Photo: Paul Nicklen

Coexisting with Wildlife

The Raincoast Education Society believes that education is central to co-existing with wildlife. Human pressures on wildlife habitat are increasing throughout the world, and Clayoquot Sound is no exception. In response to recent human-food habituation of wolves on Vargas Island (north of Tofino), we have written an Open Letter to the BC Parks and Conservation Officers (BC Ministry of Environment) in support of the Ahousaht First Nation’s demand for a no-kill policy for Vargas Island wolves. This letter has been submitted on behalf of the Raincoast Education Society, Paul Nicklen (National Geographic Society), Cristina Mittermeier (Sea Legacy), and Ocean Simone Shine (Ocean Outfitters).

Please read the Open Letter below, sign the Petition in support of a no-kill policy for the Vargas Island wolves, and familiarize yourself with how to prevent conflicts when recreating in wolf country:

1. Read the Open Letter to BC Parks & Conservation Officer Services.

2. Sign the Petition to Protect the Vargas wolf pack.

3. Read our Guidelines for Coexisting with Wolves in the Ecotourism Industry

Photo of wolves on beach
Photo: Paul Nicklen

British Columbia’s coastal wolves are special, living a unique existence, hunting and beach combing on the fringe between rainforest and ocean. Scientists believe that these small, sea-faring wolves may be a distinct subspecies to the rugged coastlines of the BC coast. As a keystone species, they are critical to maintaining the balance of coastal ecosystems, are sacred to the Ahousaht Nation, and are a draw to visitors of the BC Coast.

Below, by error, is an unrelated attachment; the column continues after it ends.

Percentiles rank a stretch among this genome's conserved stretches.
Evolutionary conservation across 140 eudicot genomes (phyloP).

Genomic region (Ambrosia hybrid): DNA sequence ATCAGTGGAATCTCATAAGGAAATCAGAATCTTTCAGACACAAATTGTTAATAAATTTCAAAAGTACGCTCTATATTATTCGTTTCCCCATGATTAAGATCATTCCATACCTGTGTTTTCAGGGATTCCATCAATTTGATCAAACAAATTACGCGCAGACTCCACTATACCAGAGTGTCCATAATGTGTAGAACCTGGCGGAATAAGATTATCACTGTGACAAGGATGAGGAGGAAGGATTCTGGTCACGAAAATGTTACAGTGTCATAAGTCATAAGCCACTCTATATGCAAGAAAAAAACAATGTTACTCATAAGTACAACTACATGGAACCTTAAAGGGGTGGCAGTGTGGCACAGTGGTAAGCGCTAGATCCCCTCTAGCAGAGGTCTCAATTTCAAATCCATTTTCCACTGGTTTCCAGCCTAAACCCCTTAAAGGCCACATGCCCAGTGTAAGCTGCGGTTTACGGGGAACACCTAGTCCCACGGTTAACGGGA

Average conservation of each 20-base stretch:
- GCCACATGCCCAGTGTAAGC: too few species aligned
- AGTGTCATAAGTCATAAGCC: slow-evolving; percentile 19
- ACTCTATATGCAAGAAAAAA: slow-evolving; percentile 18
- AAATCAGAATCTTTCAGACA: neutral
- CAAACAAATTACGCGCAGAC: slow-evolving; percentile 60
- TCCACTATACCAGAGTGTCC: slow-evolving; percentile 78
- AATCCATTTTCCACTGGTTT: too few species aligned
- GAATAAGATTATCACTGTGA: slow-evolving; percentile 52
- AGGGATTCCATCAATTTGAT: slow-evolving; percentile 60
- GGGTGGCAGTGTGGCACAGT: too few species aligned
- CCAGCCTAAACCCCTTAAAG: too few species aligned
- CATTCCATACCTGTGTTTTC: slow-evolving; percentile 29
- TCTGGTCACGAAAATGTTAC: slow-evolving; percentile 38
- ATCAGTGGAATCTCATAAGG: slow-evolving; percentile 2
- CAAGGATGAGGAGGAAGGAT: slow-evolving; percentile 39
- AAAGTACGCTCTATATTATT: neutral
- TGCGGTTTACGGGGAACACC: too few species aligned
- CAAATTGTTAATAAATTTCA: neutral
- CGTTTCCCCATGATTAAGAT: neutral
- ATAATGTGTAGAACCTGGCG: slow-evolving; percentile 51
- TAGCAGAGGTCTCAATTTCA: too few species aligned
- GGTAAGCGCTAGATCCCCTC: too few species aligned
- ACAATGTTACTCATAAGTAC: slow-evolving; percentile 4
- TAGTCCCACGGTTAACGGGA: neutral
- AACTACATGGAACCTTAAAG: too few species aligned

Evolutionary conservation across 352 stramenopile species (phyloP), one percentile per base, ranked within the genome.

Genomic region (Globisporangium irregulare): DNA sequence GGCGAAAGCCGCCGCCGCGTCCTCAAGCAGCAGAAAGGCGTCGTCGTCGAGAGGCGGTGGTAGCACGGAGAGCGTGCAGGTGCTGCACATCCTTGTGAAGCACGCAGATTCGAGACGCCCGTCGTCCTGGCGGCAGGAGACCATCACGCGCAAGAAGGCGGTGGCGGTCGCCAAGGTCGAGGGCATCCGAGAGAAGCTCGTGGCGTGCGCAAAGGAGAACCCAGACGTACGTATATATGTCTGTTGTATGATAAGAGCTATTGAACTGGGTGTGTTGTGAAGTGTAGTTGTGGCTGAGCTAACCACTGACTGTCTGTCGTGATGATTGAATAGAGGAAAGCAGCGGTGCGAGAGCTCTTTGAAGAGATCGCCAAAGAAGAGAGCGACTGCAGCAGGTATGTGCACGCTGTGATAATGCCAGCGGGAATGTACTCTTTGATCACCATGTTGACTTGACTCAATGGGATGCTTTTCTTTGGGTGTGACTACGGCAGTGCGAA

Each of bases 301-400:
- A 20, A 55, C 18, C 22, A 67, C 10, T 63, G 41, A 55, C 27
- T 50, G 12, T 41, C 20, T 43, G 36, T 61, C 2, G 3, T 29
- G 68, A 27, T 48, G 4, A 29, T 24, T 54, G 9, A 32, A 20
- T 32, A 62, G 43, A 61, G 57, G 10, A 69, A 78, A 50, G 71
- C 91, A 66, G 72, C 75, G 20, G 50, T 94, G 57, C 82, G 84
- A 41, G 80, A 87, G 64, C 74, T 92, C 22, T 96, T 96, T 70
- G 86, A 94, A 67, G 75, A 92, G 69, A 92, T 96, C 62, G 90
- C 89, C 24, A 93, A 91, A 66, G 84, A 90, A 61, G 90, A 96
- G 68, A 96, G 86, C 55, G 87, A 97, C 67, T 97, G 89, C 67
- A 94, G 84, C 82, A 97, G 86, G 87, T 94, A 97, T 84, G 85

The coastal wolves of Vargas Island are in danger because of human-induced conflict.

BC’s coastal wolves rely on access to beaches and the ocean for food. Wolves are highly intelligent social animals and their packs work just like close-knit human families do. With more than 80 percent of their food provided by the sea, they rely on what the tide brings in. At times, that food comes in with humans. With the summer tourists camping on Vargas beaches, these wolves have learned to dine on human food left behind or improperly secured by campers. It is up to us, as humans, to adapt and to be responsible for our actions in wolf country.

Wolves have evolved to live on this coast for centuries. Especially in small families like the Vargas Pack, survival of every member is critical. The Vargas Island wolves were nearly killed off several years ago because of this same issue. Now, just when this population is starting to recover, we are at a crossroads. Let’s not make the same mistake again.

Please join us in urging BC Parks and Ministry of the Environment to take the following actions to keep the Vargas Island wolves wild and all human visitors safe:

1. Honour the Ahousaht Nation’s request for a No Kill Policy for the Vargas Island wolf pack.

2. Adapt Vargas Island management plans to reflect the No Kill Policy put forward by the Ahousaht Nation.

3. Inform and enforce mandatory use of bear and wolf-proof food cache systems and zero tolerance for any improperly stored food (including food stored in kayaks).

4. Install bear and wolf-proof food caches at all camping areas.

Thank you for your support!